New changes don't fix AHCA shortcomings, threaten key protections

April 30, 2017
Apr 27, 2017

American Medical Association Wire

The most recent effort to broaden support for the American Health Care Act (AHCA), which comes in the form of an amendment proposed by New Jersey Rep. Tom MacArthur, does not address the most serious flaws in the bill and would also undermine critical health insurance consumer protections. For these reasons, the AMA “remains opposed to passage of this legislation,” the Association’s CEO and Executive Vice President, James L. Madara, MD, said today in a letter to House Republican and Democratic leaders.

The amendment would let states ask the federal government for waivers from various health insurance marketplace regulations. These include the rule that limits to a three-to-one ratio how widely insurance premiums can vary based on age; the requirement that insurers must cover certain essential health benefits, such as maternity care, hospitalization and prescription drugs; and the ban on health-status underwriting.

That last change is especially troubling. Prior to the ban on health-status underwriting, insurers routinely discriminated against patients based on their medical conditions by denying coverage outright or pricing patients out of affordable coverage.

“Although the MacArthur amendment states that the ban on pre-existing conditions remains intact, this assurance may be illusory as health status underwriting could effectively make coverage completely unaffordable to people with pre-existing conditions,” Dr. Madara wrote.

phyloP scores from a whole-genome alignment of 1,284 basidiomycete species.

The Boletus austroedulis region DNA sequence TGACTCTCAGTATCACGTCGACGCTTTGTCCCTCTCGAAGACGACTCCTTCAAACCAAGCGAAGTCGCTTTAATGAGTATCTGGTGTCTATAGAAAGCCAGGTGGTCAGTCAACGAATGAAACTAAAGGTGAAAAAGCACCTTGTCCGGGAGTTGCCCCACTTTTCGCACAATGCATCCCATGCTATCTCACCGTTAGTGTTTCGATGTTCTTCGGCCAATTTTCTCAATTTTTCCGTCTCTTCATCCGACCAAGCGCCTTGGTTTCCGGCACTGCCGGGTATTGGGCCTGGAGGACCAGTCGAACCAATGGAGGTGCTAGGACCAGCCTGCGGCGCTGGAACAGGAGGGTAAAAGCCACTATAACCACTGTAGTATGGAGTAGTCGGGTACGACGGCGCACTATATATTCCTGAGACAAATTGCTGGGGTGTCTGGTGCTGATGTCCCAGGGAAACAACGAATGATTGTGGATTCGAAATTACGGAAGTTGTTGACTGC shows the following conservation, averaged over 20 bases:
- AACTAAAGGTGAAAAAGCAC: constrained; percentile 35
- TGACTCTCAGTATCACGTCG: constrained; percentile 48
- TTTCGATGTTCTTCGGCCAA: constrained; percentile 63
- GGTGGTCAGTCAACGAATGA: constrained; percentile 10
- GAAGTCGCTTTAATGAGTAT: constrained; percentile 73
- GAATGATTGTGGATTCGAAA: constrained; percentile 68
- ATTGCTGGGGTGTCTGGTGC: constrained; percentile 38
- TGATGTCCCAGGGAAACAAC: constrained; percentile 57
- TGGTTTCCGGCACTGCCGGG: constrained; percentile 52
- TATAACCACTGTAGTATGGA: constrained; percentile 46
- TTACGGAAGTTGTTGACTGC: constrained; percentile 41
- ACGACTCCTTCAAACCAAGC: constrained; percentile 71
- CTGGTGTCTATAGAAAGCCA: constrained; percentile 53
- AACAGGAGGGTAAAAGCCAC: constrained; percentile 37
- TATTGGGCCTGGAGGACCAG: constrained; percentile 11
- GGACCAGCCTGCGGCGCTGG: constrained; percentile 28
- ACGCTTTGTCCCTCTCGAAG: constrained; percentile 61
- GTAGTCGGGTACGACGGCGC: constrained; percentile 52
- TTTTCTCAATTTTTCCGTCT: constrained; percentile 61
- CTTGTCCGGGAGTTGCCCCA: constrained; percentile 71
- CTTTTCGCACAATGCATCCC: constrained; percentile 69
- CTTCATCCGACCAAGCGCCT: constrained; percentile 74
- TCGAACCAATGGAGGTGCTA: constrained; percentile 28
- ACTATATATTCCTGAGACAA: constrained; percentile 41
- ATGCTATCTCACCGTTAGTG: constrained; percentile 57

States seeking to allow health-status underwriting would have to operate a program to give financial assistance to high-risk individuals seeking coverage in the individual market, offer a reinsurance program to entice insurers to serve these patients, or take part in a high-risk sharing program designed to reinsure high-cost states.

But, Dr. Madara wrote, there is “no certainty” that these efforts “will be sufficient to provide for affordable health insurance or prevent discrimination against individuals with certain high-cost medical conditions.”

Further, he added, “nothing in the MacArthur amendment remedies the shortcomings of the underlying bill,” which the Congressional Budget Office has projected would result in 24 million more uninsured Americans by 2026 when compared with current law. A core principle guiding the AMA’s discussions on health system reform is that proposals should not cause people who have health insurance coverage now to lose it.

This third major version of the HCA “does not offer a clear long-term framework for stabilizing and strengthening the individual health insurance market to ensure that low- and moderate-income patients are able to secure affordable and adequate coverage, nor does it ensure that Medicaid and other critical safety net programs are maintained and adequately funded,” Dr. Madara’s wrote.

The AMA weighed in on the first and second versions of the AHCA, both times raising major concerns about their impact on the 20-plus million Americans who have gained health insurance coverage in recent years.

The AMA has set forth a comprehensive vision for health-system reform refined over more than two decades by the AMA’s House of Delegates, which is composed of representatives of more than 190 state and national specialty medical associations. That vision is guiding the AMA as it works, on a nonpartisan basis, with Congress and the president to improve the nation’s health system.

More information is available at, which offers patients and physicians an easy way to learn about the AMA’s policy priorities and make their voices heard on these vital issues. The AMA Wire® special series, “Envisioning Health Reform,” details the policy foundations of the AMA’s health reform objectives.


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